Families of miners trapped underground stay put. . . after rescue efforts are suspended
Mashonaland West Bureau
Families of five Task Mining Syndicate workers trapped underground after a mine shaft collapse on September 8 are still camped at the mine despite the Government’s directive two weeks ago to suspend efforts to recover the bodies after it became clear that the five could not have survived four weeks without food and water.
The risk of death or injury to those battling to clear the shaft, with further collapse likely, was considered by technical experts not worth the result with the recommendation that the shaft be sealed as a grave-site.
The Government decided to halt rescue efforts on October 2, citing safety concerns but the families are refusing to give up hope of recovering the bodies.
A recommendation letter by Chegutu district’s Civil Protection Unit to abandon the search is still to be discussed by Cabinet but once it endorsed, all access into the shaft will be sealed off, making the site a formal grave for Constantino Dzinoreva (47), Charles Mutume (31), Crynos Nyamukanga (44) Shingai Gwatidzo (20) and Munashe Christian (17).
The time the families have spent at the site tells a story of determination and hope of meeting their loved ones once again.
Caught in-between culture and reality, the CPU chose the latter while the relatives, artisanal miners and Task Mine Syndicate management still believe the five can be rescued or least the bodies retrieved and be given a proper burial.
Local Government and Public Works Deputy Minister Marian Chombo and CPU national director Mr Nathan Nkomo, have said Cabinet would either confirm the abandonment of the search or allow it to resume.
“The role of the Civil Protection Unit, through its decentralised structures, is to coordinate operations while technical expertise comes from the Ministry of Mines and Mining Development. To date, from the reports they have sent to us, they have indicated that we need to abandon the rescue efforts due to the continuous collapse of the shaft.
“However, the chairman of the committee is to report to Cabinet on the technical advice given by the sub-national structures. In this case, Cabinet will make the final decision,” said Deputy Minister Chombo.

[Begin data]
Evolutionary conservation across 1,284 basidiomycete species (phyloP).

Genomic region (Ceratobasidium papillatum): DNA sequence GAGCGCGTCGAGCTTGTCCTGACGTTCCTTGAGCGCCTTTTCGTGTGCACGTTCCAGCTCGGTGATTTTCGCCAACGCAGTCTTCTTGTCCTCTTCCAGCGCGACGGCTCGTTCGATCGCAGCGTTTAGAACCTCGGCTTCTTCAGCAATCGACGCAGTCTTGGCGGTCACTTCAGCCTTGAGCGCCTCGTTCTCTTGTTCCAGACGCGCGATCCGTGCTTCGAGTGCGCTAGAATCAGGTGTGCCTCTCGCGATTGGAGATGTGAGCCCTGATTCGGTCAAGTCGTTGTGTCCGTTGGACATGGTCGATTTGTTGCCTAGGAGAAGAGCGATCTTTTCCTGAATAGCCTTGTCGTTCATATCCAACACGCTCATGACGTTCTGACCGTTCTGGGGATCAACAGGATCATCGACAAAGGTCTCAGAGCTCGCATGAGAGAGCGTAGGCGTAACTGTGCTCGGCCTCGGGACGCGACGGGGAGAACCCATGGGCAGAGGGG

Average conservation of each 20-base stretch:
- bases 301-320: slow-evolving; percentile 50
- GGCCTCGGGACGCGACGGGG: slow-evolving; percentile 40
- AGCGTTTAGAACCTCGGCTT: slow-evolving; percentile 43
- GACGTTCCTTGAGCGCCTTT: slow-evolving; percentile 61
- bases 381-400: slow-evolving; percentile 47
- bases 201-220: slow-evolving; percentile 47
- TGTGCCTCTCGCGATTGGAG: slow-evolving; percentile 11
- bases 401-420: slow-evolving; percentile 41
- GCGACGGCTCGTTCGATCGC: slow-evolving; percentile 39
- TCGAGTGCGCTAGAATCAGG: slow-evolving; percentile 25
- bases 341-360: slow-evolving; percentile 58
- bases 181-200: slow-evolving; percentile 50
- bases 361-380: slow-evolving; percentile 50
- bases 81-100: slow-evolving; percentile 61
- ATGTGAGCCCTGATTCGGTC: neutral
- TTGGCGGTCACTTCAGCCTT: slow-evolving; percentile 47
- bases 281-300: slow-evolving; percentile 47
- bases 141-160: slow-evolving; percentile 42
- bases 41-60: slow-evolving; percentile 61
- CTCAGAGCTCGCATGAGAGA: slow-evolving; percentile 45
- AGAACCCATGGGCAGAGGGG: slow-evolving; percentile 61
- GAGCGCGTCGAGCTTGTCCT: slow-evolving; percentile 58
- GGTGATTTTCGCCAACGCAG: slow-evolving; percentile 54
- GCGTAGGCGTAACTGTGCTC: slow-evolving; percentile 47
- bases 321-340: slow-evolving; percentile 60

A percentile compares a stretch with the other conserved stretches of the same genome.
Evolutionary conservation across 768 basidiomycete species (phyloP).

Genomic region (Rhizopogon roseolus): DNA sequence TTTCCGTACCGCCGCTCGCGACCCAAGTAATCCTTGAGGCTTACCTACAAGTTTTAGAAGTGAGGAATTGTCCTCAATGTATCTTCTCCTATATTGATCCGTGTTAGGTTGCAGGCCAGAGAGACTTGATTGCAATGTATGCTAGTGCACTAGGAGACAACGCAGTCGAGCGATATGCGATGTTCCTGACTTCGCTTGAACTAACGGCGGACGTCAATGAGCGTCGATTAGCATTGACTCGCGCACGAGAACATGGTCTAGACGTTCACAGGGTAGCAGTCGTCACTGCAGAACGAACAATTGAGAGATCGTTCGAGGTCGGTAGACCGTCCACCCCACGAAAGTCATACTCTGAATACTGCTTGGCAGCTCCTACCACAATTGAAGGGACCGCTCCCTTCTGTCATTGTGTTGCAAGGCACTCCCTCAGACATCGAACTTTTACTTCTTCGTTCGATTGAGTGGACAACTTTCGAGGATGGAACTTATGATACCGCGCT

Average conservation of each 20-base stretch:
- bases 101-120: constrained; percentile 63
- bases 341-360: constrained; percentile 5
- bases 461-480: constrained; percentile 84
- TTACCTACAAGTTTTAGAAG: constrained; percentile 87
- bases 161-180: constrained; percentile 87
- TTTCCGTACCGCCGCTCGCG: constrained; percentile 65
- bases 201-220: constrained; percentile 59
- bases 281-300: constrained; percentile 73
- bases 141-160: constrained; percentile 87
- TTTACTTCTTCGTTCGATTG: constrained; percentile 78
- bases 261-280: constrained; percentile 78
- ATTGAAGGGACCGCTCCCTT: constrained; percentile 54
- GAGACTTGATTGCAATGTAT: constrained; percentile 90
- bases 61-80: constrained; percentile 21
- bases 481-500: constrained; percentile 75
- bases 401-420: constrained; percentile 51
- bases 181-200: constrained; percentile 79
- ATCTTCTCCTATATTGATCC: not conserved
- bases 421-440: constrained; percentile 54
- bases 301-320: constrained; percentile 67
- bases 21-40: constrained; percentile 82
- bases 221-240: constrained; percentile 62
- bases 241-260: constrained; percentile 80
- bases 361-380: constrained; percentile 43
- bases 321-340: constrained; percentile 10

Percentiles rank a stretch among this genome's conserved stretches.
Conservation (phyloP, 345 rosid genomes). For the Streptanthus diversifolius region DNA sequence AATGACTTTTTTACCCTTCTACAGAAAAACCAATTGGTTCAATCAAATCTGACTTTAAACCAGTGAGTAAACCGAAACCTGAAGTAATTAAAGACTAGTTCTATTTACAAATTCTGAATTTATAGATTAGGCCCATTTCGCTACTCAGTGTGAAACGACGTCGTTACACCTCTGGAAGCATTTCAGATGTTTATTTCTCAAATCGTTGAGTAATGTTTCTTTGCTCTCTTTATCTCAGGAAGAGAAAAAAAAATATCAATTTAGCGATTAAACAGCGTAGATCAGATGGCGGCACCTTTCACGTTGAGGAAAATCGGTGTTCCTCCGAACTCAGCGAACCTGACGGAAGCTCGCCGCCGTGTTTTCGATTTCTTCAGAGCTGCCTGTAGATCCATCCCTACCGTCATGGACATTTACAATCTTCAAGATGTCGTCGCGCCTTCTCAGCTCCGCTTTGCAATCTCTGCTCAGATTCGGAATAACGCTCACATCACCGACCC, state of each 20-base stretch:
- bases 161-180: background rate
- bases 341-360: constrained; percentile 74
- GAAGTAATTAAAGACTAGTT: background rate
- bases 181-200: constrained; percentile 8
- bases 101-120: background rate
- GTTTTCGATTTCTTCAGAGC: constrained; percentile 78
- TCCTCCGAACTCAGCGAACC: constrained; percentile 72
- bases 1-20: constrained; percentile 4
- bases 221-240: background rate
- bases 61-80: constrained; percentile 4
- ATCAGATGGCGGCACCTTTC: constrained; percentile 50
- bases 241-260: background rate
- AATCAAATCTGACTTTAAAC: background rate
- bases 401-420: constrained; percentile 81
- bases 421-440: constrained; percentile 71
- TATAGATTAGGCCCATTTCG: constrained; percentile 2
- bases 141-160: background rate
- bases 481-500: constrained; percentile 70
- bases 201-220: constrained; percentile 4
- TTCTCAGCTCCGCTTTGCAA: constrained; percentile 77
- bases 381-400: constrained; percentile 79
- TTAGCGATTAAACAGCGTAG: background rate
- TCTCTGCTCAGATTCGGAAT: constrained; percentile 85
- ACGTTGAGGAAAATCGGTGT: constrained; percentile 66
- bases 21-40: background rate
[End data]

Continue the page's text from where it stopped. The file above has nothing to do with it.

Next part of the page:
Despite the Government’s observations and recommendations, the distressed families say the rescuers who were carrying out the operation with inspection from the Ministry of Mines officials, did not have any safety concerns.
Rescue teams, mainly comprising fellow artisanal miners, have also stayed at the site in solidarity with relatives of their trapped colleagues, anticipating permission to resume search efforts.
Despite the harsh living conditions and food shortages, hopes of a breakthrough remain ingrained in them.
Following the wet spell being experienced across the country, the mine management has turned one of its offices into a temporary sleeping shelter for female relatives.
One of the relatives, Mr Cypren Dzinoreva said: “We will continue to stay here until we know what happened. We feel let down by the CPU which failed even to help finance the rescuers who have conducted the operation.”
“We know the Government has ordered the stop to rescue efforts and criminalised any further attempts but, shouldn’t the rescuers be the ones to give up?” asked Mr Admire Gwatidzo, father to 20-year-old Form Four student, Shingai Gwatidzo, who is among those trapped underground.
Mr Cypren Dzinoreva, a brother to Constantino Dzinoreva added: “Contrary to the reports given by the Ministry of Mines, the rescuers have continued to say that they are capable of reaching our loved ones. They continue to be optimistic and had there been any safety worries, the teams themselves would have called for the abandonment of the rescue efforts.”
Mr Rogers Nyamukanga said they had engaged spirit mediums who assured them their relatives would be found.
One of the rescuers, Mr Fungai Jambwa, said they were still willing to continue with the rescue efforts and implored Government to give them permission.
“We had started discovering some of the items and tools that were used by the five workers and the decision to halt efforts greatly affected us. We had taken close to a month to clear the rubble as we carefully timbered and lashed,” he said.